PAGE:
Clairaut Coordinates and the Vibrational Stability of Distorted Stars
Abstract
The aim of the present paper will be to generalize the concept of the ‘Roche coordinates’, introduced previously by the author (see Kopal, 1969, 1970, 1971) for a treatment of dynamical phenomena in close binary systems, to ‘Clairaut's coordinates’ in which the Roche potential of a rotating dipole is replaced by the actual potential of configurations of finite density concentration and arbitrary structure. By virtue of an identification of the potential with the radial coordinate of our threedimensional system, the Roche and Clairaut coordinates are both bound to be curvilinear if the star in question departs from spherical form. However, unlike Roche coordinates, the Clairaut coordinates introduced in this paper will not be required to constitute an orthogonal system; and, as a result of the freedom so preserved, their angular variables will be identified with the angles θ and ϕ of spherical polars. Such an adoption entails advantages and disadvantages. In the orthodox Roche system, the radial coordinate (i.e., the potential ξ) is given to us in a closed form; but their angular variables η and ζ must, in general, be obtained by an integration of partial differential equations constituting the orthogonality conditions. On the other hand for the Clairaut (nonorthogonal) system of coordinates no such integration is necessary — and, in fact, the angular variables can be adopted at will. However, their radial coordinate (i.e., the potential of a star of arbitrary structure and distortion) is no longer available in a closed form and must be constructed by a sequence of successive approximations — a process initiated in the 18th century by Clairaut (1743), which can be developed to any desired accuracy. As is well known, investigations of the stability of selfgravitating configurations of arbitrary internal structure must be conducted on the basis of fundamental equations of stellar hydrodynamics, which for small oscillations can be reduced to linear forms. In Section 2 the explicit form of these fundamental equations will be set up in Clairaut's coordinates and linearized in Section 3 to the case of small oscillations, while in Section 4 a critical comparison of the Clairaut and Roche coordinates will be made. However their application to rotating stars will be the subject of subsequent papers.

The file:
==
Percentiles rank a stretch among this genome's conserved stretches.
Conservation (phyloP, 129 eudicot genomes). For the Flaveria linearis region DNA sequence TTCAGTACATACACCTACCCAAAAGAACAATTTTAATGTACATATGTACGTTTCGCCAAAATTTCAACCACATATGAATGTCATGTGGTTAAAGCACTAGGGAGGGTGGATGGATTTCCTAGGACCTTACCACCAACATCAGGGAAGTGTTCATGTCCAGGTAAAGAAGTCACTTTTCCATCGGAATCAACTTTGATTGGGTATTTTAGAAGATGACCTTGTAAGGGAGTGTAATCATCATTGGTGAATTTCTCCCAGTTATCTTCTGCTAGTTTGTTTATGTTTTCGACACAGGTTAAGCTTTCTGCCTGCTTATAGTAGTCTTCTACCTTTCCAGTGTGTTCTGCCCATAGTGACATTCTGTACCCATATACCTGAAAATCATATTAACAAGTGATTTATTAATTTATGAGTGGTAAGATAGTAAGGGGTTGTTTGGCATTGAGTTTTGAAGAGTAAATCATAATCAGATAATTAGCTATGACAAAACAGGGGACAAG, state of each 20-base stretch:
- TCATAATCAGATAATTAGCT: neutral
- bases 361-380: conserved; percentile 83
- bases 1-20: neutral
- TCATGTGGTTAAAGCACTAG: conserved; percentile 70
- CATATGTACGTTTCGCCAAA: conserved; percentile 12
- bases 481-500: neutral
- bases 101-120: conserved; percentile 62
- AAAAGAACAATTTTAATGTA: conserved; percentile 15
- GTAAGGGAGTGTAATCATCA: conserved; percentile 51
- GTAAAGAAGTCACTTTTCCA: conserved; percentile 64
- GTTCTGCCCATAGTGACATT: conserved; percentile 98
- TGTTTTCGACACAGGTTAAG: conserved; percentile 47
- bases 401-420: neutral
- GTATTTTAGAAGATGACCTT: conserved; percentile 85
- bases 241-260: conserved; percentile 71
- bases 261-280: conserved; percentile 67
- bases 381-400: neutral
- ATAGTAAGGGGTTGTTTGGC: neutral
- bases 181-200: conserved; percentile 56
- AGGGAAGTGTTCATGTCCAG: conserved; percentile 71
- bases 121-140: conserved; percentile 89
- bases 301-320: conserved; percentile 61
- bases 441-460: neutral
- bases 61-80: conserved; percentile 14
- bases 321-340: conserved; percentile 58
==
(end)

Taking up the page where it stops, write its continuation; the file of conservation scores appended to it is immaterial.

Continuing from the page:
Publication:

Astrophysics and Space Science
 Pub Date:
 July 1980
 DOI:
 10.1007/BF00639565
 Bibcode:
 1980Ap&SS..70..407K
 Keywords:

 Astronomical Coordinates;
 Binary Stars;
 Dynamic Stability;
 Gravitational Effects;
 Roche Limit;
 Coordinate Transformations;
 Oscillations;
 Partial Differential Equations;
 Stellar Rotation;
 Astrophysics